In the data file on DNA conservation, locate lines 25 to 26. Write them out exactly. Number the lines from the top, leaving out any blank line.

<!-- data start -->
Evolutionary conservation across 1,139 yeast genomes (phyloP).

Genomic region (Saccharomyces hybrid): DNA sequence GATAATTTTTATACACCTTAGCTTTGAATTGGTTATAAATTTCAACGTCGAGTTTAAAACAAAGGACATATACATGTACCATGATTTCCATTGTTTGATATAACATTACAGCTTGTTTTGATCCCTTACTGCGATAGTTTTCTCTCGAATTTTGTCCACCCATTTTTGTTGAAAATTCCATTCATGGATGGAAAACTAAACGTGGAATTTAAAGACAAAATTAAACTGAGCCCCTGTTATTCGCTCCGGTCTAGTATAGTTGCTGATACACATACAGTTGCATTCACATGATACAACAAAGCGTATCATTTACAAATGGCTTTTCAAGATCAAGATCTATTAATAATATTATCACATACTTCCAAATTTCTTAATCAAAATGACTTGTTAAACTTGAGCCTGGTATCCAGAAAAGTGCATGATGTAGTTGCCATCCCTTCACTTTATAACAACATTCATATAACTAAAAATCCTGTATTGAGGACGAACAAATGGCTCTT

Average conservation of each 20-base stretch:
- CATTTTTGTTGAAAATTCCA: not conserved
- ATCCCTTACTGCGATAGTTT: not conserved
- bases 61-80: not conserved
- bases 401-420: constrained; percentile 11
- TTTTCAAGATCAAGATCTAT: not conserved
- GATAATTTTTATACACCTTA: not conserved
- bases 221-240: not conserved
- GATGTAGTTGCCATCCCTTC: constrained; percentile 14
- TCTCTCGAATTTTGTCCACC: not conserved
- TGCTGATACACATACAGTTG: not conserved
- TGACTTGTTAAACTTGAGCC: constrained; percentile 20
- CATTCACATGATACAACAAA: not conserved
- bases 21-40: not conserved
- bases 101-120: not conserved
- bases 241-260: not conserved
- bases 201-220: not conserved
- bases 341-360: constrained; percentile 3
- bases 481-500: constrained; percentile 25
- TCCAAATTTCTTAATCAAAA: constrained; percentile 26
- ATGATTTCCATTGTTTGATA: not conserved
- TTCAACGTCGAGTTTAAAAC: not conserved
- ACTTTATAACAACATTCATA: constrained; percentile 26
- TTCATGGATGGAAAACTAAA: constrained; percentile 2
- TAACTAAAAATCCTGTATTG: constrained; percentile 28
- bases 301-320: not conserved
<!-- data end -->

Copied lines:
- ACTTTATAACAACATTCATA: constrained; percentile 26
- TTCATGGATGGAAAACTAAA: constrained; percentile 2